• RPi CM4 based local storage server launches on Kickstarter

    KubeSail has launched a compact, $250 “PiBox” NAS and local clouding hosting server powered by a RPi CM4 with dual native SATA SSD bays for up to 16TB plus GbE, HDMI, 2x USB, 40-pin, and KubeSail software for private clouds.

    Self-hosting cloud startup KubeSail has gone to Kickstarter to successfully fund its compact network-attached storage (NAS) and storage server called the PiBox. Built around the Raspberry Pi Compute Module 4 (RPi CM4), the system offers dual, PCIe-driven native SATA bays for 2.5-inch SSDs.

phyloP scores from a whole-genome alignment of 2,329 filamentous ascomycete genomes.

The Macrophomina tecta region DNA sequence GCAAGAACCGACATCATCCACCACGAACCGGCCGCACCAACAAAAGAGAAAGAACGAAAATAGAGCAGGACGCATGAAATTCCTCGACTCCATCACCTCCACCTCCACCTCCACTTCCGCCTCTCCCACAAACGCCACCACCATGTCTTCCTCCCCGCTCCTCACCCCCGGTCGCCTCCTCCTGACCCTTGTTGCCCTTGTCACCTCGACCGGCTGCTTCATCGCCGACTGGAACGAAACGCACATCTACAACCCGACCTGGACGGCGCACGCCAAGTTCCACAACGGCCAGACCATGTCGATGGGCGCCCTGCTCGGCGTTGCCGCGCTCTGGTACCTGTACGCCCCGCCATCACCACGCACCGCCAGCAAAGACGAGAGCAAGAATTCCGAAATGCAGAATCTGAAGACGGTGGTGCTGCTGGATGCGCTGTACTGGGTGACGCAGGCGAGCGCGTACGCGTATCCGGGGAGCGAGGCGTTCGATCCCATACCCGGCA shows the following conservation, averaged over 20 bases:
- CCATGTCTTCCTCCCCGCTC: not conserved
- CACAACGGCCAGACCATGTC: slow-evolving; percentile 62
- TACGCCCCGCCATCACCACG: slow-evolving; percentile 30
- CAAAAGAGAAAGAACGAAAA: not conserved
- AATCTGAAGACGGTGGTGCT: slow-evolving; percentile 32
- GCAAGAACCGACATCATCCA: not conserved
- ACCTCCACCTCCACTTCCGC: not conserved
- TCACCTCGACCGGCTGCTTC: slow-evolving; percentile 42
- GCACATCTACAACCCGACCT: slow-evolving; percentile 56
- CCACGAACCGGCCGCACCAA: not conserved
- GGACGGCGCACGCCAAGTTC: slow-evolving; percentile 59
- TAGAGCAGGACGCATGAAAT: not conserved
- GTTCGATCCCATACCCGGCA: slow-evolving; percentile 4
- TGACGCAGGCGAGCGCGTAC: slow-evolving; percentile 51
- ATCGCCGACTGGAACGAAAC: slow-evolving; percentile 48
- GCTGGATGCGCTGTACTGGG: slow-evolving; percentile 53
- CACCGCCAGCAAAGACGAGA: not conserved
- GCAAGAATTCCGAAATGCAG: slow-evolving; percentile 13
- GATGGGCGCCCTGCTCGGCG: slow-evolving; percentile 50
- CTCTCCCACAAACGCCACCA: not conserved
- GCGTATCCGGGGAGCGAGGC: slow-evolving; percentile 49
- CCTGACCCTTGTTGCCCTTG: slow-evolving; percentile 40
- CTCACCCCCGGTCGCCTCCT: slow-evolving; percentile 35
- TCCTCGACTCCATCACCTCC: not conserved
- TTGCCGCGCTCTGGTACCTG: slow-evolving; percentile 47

• Raspberry Pi CM4 based PiBox 2 Mini serves as NAS, private Cloud storage (Crowdfunding) - CNX Software

    The PiBox 2 Mini is a networked storage solution based on a Raspberry Pi CM4 module and equipped with two slots for 2.5-inch SATA drivers be it HDD’s or SSD’s. It also exposes USB ports and an HDMI port, so I could also be used as a computer.

    Designed by KubeSail “self hosting company”, the PiBox does not only serve as a standard NAS, but aims to provide a home-based private cloud hosting solution that can replace services such as Google Photos or Dropbox with easily installable templates that are hosted in the box.

  • Surf Sensor Adds Depth To Finding The Ultimate Wave